Remarks Following Discussions With King Hussein I of Jordan
September 30, 1985
The President. I have just had a very productive meeting with King Hussein of Jordan. Jordan has been moving steadily and courageously forward in a search for a peaceful, negotiated settlement of the conflict in the Middle East. Jordan has not wavered from this course despite terrorist attacks against its diplomats and its interests abroad and the threat of worse to come. I told His Majesty in May that he could count on us for the economic and security assistance Jordan would need to address the risks that it is taking. Indeed, over the summer, the Congress improved an important package of economic aid for Jordan; but on Friday I notified the Congress that I would now be proposing a package of defensive arms. And these arms are important in meeting Jordan's proven defense needs and as evidence that those who seek peace will not be left at the mercy of those who oppose it.
But peace, not arms, has been the focus of our discussions with our Jordanian friends. And all of us -- Jordan, the United States, and Israel -- share the same realistic objective: direct negotiations under appropriate auspices before the end of this year. There are complex and sensitive issues which must be resolved before actual negotiations can begin, but I believe these issues can be resolved.
Let me repeat that the United States is dedicated to achieving a just and durable peace between Israel and all its Arab neighbors. We'll do all that we can to maintain the momentum already achieved, much of it the result of King Hussein's personal courage and vision. The goal is peace and stability for Jordan, Israel, and all states in the Middle East. The way to that goal is through direct negotiations on the basis on U.N. Security Council Resolutions 242 and 338. The time to begin is now. I know that His Majesty shares this aim, and I am proud to work with him in this noble endeavor of peace.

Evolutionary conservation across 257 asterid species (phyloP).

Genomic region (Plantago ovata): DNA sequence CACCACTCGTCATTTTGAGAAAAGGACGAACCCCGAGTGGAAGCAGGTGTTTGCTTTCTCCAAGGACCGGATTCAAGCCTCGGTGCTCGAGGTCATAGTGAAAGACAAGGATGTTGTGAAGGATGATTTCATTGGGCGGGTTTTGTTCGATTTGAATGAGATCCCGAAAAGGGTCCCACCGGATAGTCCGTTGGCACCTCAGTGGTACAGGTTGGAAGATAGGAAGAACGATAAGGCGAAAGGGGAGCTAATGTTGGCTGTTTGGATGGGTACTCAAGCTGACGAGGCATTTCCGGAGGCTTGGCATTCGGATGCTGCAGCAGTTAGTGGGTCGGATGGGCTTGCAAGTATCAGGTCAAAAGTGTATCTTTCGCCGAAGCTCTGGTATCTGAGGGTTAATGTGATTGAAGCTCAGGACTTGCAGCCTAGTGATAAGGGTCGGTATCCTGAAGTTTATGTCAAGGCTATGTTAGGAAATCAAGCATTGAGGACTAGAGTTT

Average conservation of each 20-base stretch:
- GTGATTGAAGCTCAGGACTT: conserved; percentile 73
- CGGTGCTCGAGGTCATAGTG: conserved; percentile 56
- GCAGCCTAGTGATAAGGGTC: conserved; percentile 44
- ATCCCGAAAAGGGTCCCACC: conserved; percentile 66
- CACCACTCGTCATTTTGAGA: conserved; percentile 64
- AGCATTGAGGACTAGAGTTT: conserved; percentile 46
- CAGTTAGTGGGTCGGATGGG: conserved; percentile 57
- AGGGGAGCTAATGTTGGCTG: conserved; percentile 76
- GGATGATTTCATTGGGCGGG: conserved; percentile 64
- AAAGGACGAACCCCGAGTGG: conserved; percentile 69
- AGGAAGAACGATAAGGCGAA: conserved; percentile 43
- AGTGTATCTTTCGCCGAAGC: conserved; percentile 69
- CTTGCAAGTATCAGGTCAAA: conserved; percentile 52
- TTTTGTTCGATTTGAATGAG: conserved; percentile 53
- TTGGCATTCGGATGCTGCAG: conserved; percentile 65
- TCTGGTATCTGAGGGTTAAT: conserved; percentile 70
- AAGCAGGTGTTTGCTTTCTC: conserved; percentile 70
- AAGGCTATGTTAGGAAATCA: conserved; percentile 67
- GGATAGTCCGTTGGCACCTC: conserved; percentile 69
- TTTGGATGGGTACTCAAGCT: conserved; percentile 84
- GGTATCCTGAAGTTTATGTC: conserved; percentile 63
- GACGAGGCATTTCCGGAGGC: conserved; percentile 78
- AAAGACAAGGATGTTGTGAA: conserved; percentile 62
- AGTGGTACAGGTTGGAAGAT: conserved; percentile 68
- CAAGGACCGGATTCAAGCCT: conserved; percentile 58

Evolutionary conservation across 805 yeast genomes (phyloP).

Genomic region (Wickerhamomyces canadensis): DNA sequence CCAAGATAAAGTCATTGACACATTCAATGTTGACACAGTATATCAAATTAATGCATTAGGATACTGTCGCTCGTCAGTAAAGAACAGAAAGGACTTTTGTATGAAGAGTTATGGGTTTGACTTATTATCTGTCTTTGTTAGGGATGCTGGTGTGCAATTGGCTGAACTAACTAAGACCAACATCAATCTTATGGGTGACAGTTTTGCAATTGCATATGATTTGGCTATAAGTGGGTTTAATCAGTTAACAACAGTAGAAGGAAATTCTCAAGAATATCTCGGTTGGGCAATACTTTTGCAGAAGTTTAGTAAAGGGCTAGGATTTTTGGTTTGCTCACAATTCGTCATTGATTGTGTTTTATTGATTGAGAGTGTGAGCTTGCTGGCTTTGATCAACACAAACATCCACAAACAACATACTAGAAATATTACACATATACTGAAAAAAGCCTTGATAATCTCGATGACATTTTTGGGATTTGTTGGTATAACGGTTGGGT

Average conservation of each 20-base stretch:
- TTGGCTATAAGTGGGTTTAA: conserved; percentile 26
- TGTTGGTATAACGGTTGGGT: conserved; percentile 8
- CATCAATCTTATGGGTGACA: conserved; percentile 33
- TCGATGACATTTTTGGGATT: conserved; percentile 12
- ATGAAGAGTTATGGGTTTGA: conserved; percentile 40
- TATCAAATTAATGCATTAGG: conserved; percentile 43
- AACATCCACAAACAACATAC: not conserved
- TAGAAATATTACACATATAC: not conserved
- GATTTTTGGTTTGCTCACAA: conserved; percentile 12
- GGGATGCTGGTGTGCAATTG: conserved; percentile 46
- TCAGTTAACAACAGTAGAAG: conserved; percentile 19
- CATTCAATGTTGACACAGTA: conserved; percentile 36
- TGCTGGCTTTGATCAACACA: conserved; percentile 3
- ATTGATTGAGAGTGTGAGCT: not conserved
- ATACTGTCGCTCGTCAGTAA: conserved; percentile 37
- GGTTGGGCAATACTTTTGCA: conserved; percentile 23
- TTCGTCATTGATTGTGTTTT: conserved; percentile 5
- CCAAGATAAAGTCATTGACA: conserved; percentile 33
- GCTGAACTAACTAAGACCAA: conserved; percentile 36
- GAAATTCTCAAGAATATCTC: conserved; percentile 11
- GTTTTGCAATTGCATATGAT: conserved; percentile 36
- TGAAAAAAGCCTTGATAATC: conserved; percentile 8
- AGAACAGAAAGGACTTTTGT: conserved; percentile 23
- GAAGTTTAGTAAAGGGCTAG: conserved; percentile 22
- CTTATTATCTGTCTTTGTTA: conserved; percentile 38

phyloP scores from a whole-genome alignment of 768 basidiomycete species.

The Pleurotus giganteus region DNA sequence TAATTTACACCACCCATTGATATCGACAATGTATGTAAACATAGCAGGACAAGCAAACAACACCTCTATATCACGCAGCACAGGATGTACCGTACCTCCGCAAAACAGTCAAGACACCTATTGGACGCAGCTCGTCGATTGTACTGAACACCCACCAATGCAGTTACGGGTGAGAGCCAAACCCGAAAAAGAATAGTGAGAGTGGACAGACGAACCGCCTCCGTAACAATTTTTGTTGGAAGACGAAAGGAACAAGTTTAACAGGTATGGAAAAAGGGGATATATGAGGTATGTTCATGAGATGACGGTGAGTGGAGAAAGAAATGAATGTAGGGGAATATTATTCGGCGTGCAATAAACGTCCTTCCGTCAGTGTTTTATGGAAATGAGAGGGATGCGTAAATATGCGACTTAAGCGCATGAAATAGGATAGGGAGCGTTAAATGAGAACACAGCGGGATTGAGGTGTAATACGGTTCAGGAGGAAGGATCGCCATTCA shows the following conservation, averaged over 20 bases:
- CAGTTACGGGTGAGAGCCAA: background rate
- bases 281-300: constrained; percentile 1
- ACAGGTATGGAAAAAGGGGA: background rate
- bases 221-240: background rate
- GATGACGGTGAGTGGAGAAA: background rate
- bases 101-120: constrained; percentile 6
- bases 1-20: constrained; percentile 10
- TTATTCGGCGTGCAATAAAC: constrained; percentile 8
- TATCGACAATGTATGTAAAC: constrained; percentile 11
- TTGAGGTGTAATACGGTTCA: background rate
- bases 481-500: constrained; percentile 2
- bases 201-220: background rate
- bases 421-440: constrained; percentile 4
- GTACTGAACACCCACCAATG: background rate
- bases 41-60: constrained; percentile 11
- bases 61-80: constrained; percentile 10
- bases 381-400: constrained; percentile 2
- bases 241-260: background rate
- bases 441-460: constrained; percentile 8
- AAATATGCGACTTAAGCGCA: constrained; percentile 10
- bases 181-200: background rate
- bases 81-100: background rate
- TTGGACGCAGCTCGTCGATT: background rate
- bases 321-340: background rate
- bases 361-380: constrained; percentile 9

Your Majesty, once again, you have my thanks and the thanks of all our people.
The King. I wish to thank my dear and great friend, President Reagan, for his kind words. I value his friendship and the longstanding relations which happily exist between our two countries and which are based on our joint commitment to the common values and principles of liberty, freedom, equality, and human rights.
I have had a very useful meeting with the President. Our discussions were as frank and honest as our friendship dictates. I have reiterated to him Jordan's commitment to a negotiated settlement of the Arab-Israeli conflict within the context of an international conference to implement Security Council Resolution 242. I repeated to the President what I stated in my address to the United Nations 3 days ago; namely, Jordan's unwavering position and condemnation of terrorism, irrespective of its nature and source. Jordan condemns violence and is committed to a peaceful resolution of the Arab-Israeli conflict. We are prepared to join all parties in pursuing a negotiated settlement in an environment free of belligerent and hostile acts.
I have also expressed Jordan's satisfaction with the positive development of our bilateral relations, especially in the economic and military fields. We endeavor to strengthen our ties and hope to continue our close cooperation in all areas. I wish you, Mr. President, continued good health, happiness, and success. And may the Almighty God bless you and grant you strength to lead this bastion of democracy to ever greater heights.
Thank you, sir.
Note: The President spoke at 10:52 a.m. at the South Portico of the White House. Earlier, the President and King Hussein met in the Oval Office.